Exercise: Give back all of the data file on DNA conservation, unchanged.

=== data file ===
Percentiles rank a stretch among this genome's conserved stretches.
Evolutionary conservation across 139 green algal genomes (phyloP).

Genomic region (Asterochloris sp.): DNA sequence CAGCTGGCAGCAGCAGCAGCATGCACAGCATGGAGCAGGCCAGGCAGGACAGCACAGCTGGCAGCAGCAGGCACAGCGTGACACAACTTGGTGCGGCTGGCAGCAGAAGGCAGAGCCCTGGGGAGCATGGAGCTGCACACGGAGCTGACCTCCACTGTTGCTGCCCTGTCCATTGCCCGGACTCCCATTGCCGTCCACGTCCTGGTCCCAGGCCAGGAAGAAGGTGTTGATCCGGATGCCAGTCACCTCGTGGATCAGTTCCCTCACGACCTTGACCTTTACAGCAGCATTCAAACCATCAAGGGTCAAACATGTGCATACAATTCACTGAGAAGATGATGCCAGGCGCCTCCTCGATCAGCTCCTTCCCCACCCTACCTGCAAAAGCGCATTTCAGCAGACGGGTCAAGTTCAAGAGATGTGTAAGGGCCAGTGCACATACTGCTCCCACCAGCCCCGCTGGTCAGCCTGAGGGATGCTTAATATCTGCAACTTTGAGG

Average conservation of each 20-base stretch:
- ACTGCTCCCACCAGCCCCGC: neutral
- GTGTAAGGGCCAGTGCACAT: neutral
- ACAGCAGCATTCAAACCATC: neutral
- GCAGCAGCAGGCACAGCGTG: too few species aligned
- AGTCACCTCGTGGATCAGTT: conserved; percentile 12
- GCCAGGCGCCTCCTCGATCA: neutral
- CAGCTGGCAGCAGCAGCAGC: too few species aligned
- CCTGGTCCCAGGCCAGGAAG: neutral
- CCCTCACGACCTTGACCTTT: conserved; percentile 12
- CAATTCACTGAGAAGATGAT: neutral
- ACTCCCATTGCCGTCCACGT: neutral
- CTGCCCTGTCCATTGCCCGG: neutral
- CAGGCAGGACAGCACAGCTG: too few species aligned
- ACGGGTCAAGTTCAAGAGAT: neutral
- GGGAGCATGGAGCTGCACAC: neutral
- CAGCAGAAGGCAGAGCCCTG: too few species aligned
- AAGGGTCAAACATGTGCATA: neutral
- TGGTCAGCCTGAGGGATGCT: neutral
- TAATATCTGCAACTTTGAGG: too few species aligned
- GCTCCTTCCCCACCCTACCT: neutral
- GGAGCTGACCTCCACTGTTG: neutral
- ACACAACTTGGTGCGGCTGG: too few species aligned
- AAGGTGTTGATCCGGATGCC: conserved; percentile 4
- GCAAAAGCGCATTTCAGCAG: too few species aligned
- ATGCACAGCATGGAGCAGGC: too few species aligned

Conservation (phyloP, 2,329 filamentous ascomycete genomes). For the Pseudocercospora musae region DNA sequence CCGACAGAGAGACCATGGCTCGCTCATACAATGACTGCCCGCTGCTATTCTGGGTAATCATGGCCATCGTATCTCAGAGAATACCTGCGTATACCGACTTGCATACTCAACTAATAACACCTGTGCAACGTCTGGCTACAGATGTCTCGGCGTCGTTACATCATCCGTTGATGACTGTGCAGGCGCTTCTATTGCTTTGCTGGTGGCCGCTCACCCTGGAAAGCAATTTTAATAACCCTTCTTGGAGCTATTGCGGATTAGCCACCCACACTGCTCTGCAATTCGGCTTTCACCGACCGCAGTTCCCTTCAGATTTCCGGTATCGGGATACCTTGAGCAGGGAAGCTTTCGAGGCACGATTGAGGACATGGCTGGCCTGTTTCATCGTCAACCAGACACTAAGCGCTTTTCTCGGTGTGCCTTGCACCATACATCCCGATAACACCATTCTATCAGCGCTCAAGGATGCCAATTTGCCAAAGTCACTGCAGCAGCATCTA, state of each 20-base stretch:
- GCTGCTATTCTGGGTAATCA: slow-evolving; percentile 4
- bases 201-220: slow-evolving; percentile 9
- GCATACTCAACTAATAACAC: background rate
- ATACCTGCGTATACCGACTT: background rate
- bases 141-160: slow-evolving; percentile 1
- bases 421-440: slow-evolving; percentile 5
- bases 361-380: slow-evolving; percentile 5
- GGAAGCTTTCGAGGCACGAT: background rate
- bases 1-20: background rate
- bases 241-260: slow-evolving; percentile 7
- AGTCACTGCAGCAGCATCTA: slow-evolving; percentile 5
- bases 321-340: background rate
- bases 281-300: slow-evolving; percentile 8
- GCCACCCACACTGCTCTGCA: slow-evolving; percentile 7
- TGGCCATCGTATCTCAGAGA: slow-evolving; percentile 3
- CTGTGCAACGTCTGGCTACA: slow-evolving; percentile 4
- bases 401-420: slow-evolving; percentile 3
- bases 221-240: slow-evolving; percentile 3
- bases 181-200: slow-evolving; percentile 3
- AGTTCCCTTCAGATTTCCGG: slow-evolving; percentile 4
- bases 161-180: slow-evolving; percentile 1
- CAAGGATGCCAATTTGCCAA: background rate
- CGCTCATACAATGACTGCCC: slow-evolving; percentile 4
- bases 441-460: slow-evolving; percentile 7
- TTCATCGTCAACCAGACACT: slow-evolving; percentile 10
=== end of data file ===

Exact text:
Percentiles rank a stretch among this genome's conserved stretches.
Evolutionary conservation across 139 green algal genomes (phyloP).

Genomic region (Asterochloris sp.): DNA sequence CAGCTGGCAGCAGCAGCAGCATGCACAGCATGGAGCAGGCCAGGCAGGACAGCACAGCTGGCAGCAGCAGGCACAGCGTGACACAACTTGGTGCGGCTGGCAGCAGAAGGCAGAGCCCTGGGGAGCATGGAGCTGCACACGGAGCTGACCTCCACTGTTGCTGCCCTGTCCATTGCCCGGACTCCCATTGCCGTCCACGTCCTGGTCCCAGGCCAGGAAGAAGGTGTTGATCCGGATGCCAGTCACCTCGTGGATCAGTTCCCTCACGACCTTGACCTTTACAGCAGCATTCAAACCATCAAGGGTCAAACATGTGCATACAATTCACTGAGAAGATGATGCCAGGCGCCTCCTCGATCAGCTCCTTCCCCACCCTACCTGCAAAAGCGCATTTCAGCAGACGGGTCAAGTTCAAGAGATGTGTAAGGGCCAGTGCACATACTGCTCCCACCAGCCCCGCTGGTCAGCCTGAGGGATGCTTAATATCTGCAACTTTGAGG

Average conservation of each 20-base stretch:
- ACTGCTCCCACCAGCCCCGC: neutral
- GTGTAAGGGCCAGTGCACAT: neutral
- ACAGCAGCATTCAAACCATC: neutral
- GCAGCAGCAGGCACAGCGTG: too few species aligned
- AGTCACCTCGTGGATCAGTT: conserved; percentile 12
- GCCAGGCGCCTCCTCGATCA: neutral
- CAGCTGGCAGCAGCAGCAGC: too few species aligned
- CCTGGTCCCAGGCCAGGAAG: neutral
- CCCTCACGACCTTGACCTTT: conserved; percentile 12
- CAATTCACTGAGAAGATGAT: neutral
- ACTCCCATTGCCGTCCACGT: neutral
- CTGCCCTGTCCATTGCCCGG: neutral
- CAGGCAGGACAGCACAGCTG: too few species aligned
- ACGGGTCAAGTTCAAGAGAT: neutral
- GGGAGCATGGAGCTGCACAC: neutral
- CAGCAGAAGGCAGAGCCCTG: too few species aligned
- AAGGGTCAAACATGTGCATA: neutral
- TGGTCAGCCTGAGGGATGCT: neutral
- TAATATCTGCAACTTTGAGG: too few species aligned
- GCTCCTTCCCCACCCTACCT: neutral
- GGAGCTGACCTCCACTGTTG: neutral
- ACACAACTTGGTGCGGCTGG: too few species aligned
- AAGGTGTTGATCCGGATGCC: conserved; percentile 4
- GCAAAAGCGCATTTCAGCAG: too few species aligned
- ATGCACAGCATGGAGCAGGC: too few species aligned

Conservation (phyloP, 2,329 filamentous ascomycete genomes). For the Pseudocercospora musae region DNA sequence CCGACAGAGAGACCATGGCTCGCTCATACAATGACTGCCCGCTGCTATTCTGGGTAATCATGGCCATCGTATCTCAGAGAATACCTGCGTATACCGACTTGCATACTCAACTAATAACACCTGTGCAACGTCTGGCTACAGATGTCTCGGCGTCGTTACATCATCCGTTGATGACTGTGCAGGCGCTTCTATTGCTTTGCTGGTGGCCGCTCACCCTGGAAAGCAATTTTAATAACCCTTCTTGGAGCTATTGCGGATTAGCCACCCACACTGCTCTGCAATTCGGCTTTCACCGACCGCAGTTCCCTTCAGATTTCCGGTATCGGGATACCTTGAGCAGGGAAGCTTTCGAGGCACGATTGAGGACATGGCTGGCCTGTTTCATCGTCAACCAGACACTAAGCGCTTTTCTCGGTGTGCCTTGCACCATACATCCCGATAACACCATTCTATCAGCGCTCAAGGATGCCAATTTGCCAAAGTCACTGCAGCAGCATCTA, state of each 20-base stretch:
- GCTGCTATTCTGGGTAATCA: slow-evolving; percentile 4
- bases 201-220: slow-evolving; percentile 9
- GCATACTCAACTAATAACAC: background rate
- ATACCTGCGTATACCGACTT: background rate
- bases 141-160: slow-evolving; percentile 1
- bases 421-440: slow-evolving; percentile 5
- bases 361-380: slow-evolving; percentile 5
- GGAAGCTTTCGAGGCACGAT: background rate
- bases 1-20: background rate
- bases 241-260: slow-evolving; percentile 7
- AGTCACTGCAGCAGCATCTA: slow-evolving; percentile 5
- bases 321-340: background rate
- bases 281-300: slow-evolving; percentile 8
- GCCACCCACACTGCTCTGCA: slow-evolving; percentile 7
- TGGCCATCGTATCTCAGAGA: slow-evolving; percentile 3
- CTGTGCAACGTCTGGCTACA: slow-evolving; percentile 4
- bases 401-420: slow-evolving; percentile 3
- bases 221-240: slow-evolving; percentile 3
- bases 181-200: slow-evolving; percentile 3
- AGTTCCCTTCAGATTTCCGG: slow-evolving; percentile 4
- bases 161-180: slow-evolving; percentile 1
- CAAGGATGCCAATTTGCCAA: background rate
- CGCTCATACAATGACTGCCC: slow-evolving; percentile 4
- bases 441-460: slow-evolving; percentile 7
- TTCATCGTCAACCAGACACT: slow-evolving; percentile 10